It was a bit more complex than that and I learned how valuable the HippoLogic Key Lessons really are. For all trainers.

We can’t skip steps because it is the horse who determines how many steps are needed, not the trainer.

solving problem behaviour_hippologic

How Key Lessons helped me train a halster shy horse

When I started out teaching Punky to target his halter, he became really excited about all the treats he was (in his mind!) ‘suddenly’ receiving.

Key Lesson ‘Table Manners for Horses’ (safe hand-feeding)

I needed to teach him Key Lesson ‘Table Manners for Horses’ in order to keep my fingers safe and to teach him that a food reward only can be expected after the click.

Key Lesson ‘Patience’

He started to mug me more and more. Again, I had to lower my criteria about his learning curve. I realized that I should have taught him Key Lesson ‘Patience’ (move his head out of my space in order not to mug me) before I taught him anything else.

Then, when I thought I was ready to work on ‘desensitization of the halter’ I noticed that he wouldn’t even wanted to come near a halter. Every time I wanted to halter him he put his head up to prevent me from haltering him.

Key Lesson ‘Targeting’

I decided to teach him Key Lesson ‘Targeting’ (nose and ears) so I could bring the halter near his body and ask him to touch the halter with his nose.

This wasn’t enough to halter him. Now he was OK with touching the halter with his nose and even putting his nose into the nose band, but he was still putting his head up and backing up when I wanted to pull the halter over his ears.

Key Lesson ‘Head lowering’

Therefor I needed to teach Punky Key Lesson ‘Head lowering’. Asking him to lower his head on cue turned out to be super helpful in giving Punky clarity about all I wanted from him:

  • Keep your head near me
  • Put your nose in the halter
  • Lower your head
  • Target the crown piece with your ears
  • Keep your head low so I can bring the crown piece over your ears and…
  • Keep your head down until I close the snap.

Lumping a common pitfall in training

In other words: I was lumping instead of splitting the goal behaviour. A pitfall all trainers need to beware of.

_hurry slowly_festina lente_hippologic.jpg

This was a valuable experience for me. Now I start all horses I train, teaching them my Key Lessons. No matter what I think they already can do or what I ‘think I can skip’. Building a solid foundation first, speeds up training instead of slowing it down!

Here is a video of haltering Punky, training day 4:

Here is a video of day 11, after I taught all the necessary Key Lessons:

Read more

How you can turn basic exercises as ‘Table Manners’ for Horses and ‘Patience’ into tools is discussed in part I.  Read here part II where you can learn how to use Key Lessons Targeting and Mat training to train complex behaviours. Read part III to learn how you can use Key Lessons Head lowering and Backing for advanced training purposes.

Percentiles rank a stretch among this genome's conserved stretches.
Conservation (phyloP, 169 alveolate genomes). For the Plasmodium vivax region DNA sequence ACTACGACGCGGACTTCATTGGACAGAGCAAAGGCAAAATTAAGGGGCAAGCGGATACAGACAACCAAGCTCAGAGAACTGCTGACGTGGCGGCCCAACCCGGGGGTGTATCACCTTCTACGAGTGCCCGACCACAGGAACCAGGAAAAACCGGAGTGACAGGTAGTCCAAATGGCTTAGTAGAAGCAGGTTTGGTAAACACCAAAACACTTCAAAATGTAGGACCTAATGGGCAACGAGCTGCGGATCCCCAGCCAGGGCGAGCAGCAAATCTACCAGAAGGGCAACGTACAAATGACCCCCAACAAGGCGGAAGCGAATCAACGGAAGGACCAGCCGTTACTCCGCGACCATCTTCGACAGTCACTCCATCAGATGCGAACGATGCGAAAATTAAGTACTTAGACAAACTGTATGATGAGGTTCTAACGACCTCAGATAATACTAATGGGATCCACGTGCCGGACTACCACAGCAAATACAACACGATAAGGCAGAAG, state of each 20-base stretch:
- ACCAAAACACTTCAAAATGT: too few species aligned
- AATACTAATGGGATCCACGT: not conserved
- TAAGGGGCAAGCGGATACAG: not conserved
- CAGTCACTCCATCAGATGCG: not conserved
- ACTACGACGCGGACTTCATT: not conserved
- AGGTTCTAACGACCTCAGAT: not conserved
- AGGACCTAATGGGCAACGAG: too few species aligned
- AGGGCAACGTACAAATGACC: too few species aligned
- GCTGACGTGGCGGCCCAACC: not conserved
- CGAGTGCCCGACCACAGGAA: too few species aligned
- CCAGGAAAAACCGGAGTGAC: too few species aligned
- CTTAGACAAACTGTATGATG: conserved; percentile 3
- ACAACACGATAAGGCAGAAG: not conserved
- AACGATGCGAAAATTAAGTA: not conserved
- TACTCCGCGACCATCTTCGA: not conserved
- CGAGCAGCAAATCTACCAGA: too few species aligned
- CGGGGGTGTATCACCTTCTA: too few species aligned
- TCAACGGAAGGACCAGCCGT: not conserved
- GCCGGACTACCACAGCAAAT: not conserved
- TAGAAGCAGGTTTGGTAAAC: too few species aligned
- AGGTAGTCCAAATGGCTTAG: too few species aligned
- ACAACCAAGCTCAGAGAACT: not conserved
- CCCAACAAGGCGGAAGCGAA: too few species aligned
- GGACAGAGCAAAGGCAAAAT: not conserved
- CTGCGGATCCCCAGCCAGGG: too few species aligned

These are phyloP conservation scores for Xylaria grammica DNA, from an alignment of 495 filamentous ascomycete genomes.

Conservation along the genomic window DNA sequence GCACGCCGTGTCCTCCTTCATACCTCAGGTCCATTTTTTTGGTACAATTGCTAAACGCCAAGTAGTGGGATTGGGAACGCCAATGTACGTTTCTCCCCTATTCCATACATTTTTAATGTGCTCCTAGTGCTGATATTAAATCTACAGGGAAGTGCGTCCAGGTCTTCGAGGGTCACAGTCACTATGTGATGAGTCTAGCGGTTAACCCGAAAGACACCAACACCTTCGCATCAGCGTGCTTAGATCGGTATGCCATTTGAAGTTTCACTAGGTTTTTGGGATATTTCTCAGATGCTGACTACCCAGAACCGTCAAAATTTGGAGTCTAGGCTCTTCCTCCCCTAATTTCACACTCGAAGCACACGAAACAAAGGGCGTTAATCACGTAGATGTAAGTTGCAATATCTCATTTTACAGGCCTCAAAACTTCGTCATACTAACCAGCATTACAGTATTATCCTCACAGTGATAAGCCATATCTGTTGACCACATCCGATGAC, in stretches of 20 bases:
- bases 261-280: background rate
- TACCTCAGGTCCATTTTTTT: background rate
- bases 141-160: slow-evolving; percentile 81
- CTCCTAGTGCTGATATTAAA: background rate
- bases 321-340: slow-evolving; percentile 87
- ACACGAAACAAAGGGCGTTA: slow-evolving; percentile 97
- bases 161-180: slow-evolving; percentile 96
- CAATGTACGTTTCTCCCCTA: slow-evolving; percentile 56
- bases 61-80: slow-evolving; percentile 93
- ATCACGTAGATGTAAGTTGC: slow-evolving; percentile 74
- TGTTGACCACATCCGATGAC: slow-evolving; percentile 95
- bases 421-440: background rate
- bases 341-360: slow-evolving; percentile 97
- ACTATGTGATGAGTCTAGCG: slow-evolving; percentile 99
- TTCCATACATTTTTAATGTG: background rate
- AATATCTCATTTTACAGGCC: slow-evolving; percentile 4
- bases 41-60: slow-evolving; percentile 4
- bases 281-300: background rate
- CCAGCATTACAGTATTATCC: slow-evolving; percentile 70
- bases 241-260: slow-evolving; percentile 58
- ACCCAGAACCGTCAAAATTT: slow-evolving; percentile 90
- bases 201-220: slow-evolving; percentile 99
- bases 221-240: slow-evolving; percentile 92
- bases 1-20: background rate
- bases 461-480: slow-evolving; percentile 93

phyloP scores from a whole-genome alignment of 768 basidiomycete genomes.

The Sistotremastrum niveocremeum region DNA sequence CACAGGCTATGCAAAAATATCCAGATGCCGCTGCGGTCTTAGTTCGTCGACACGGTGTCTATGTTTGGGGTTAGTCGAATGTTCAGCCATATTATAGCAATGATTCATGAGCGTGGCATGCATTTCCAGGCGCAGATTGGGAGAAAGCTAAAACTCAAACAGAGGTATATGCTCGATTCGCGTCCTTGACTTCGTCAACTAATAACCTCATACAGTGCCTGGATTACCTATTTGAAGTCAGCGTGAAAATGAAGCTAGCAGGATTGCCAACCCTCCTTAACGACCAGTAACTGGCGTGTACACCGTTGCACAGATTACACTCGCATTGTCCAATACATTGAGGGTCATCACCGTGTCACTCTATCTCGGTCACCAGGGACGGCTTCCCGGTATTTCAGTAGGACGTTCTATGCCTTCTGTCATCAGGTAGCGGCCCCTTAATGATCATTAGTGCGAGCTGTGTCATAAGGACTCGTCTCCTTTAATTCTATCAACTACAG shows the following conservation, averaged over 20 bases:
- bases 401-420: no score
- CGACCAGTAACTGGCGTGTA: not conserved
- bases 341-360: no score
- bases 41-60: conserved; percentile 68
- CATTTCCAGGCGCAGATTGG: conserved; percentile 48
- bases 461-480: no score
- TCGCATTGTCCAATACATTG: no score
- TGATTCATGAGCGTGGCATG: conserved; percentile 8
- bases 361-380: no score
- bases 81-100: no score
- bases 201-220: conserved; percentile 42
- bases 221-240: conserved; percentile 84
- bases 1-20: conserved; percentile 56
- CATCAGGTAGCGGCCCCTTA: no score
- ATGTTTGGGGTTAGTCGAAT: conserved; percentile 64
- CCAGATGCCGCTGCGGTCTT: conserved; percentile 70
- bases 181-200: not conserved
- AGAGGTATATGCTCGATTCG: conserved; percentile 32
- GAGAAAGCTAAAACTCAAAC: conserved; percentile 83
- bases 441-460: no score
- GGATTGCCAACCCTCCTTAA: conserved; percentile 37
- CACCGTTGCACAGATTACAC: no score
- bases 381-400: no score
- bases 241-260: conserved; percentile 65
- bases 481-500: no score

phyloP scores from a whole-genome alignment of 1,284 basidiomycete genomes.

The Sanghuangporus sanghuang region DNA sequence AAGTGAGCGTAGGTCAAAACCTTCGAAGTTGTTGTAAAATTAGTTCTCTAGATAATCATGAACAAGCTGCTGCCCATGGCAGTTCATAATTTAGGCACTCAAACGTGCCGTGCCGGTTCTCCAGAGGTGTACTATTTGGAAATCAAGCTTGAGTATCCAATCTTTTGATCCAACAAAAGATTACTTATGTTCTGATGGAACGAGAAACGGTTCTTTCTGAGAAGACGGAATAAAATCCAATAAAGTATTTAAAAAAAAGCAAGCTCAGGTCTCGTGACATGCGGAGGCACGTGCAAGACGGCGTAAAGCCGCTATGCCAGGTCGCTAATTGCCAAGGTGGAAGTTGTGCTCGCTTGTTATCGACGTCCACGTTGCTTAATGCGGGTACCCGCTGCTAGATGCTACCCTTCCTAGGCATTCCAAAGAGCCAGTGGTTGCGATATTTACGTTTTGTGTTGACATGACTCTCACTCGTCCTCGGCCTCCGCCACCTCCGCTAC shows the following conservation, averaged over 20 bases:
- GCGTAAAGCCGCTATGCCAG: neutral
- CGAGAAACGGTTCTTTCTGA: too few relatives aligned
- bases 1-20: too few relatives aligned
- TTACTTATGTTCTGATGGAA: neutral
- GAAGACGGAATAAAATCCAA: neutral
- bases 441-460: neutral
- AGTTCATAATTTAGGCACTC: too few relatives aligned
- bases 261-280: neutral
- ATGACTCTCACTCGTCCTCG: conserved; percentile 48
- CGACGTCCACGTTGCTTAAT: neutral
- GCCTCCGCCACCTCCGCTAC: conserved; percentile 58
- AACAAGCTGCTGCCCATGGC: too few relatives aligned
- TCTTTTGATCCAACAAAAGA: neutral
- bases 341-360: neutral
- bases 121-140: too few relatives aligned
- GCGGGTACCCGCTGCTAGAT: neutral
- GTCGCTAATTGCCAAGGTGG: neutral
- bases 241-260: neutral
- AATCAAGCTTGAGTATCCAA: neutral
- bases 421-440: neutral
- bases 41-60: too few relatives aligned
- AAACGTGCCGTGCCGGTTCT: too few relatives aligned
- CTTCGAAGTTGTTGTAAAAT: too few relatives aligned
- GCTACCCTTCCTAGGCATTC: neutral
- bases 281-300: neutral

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If you think this is a blog that someone can benefit from, please use one of the share buttons  below. Or post your comment, I read them all! Comments are good reinforcers.

Or simply hit the like button so I know you appreciated this blog. Thank you!

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Sandra Poppema, B.Sc.
My mission is to improve human-horse relationships. I reconnect horse women with their inner wisdom and teach them the principles of learning and motivation, so they become confident and skilled to train their horse in a safe and effective way that is a lot of FUN for both human and horse. Win-win.

Sign up for HippoLogic’s newsletter (it’s free and it comes with a gift) or visit HippoLogic’s website and discover my online 8 week course ‘Ultimate Horse Training Formula: Key Lessons, Your Key to Success’ that will change your life.

Teach your horse confidence

Are you tired of your horse repeatedly spooking over the same things? Are you getting impatient that he is still scared of object X while he has seen dozens of times? Do you think you and your horse’s lives would improve if you could teach him to just ‘get over’ it? Here is what you can do.

Responsive animal

First of all I would like you to realize that your horse is a responsive animal and when he is fearful he wants to survive and get away from the scary thing. He is not testing you, he is not acting as if he’s scared or pretending. He is not, he just responds to his environment and ‘acts’ accordingly to his instincts. The same instincts that kept the species alive for thousand and thousand of years. Watch the video below of Kyra and you can see she is not pretending. She wants to run away, but she also wants to explore what scared her. If she knows it is safe she doesn’t have to run away and use energy that she might need later.

Train your horse to have confidence

With positive reinforcement you can easily teach your horse to target an object with his nose, that is called targeting.

verjaardag2011 022

Targeting new objects

Once your horse knows how to target and he has experienced over and over again that he is getting something wonderful when he does, he wants to target more objects. He now knows from experience that targeting brings him good stuff: a click (the marker to pinpoint his exact behaviour that gets him the treat or another positive reinforcer) and the reinforcer itself (the treat).

Practise in different contexts

Once your horse knows and likes to target you can ask him to touch other objects too, like a plastic bag, a cone, an upside down bucket or a huge horse ball.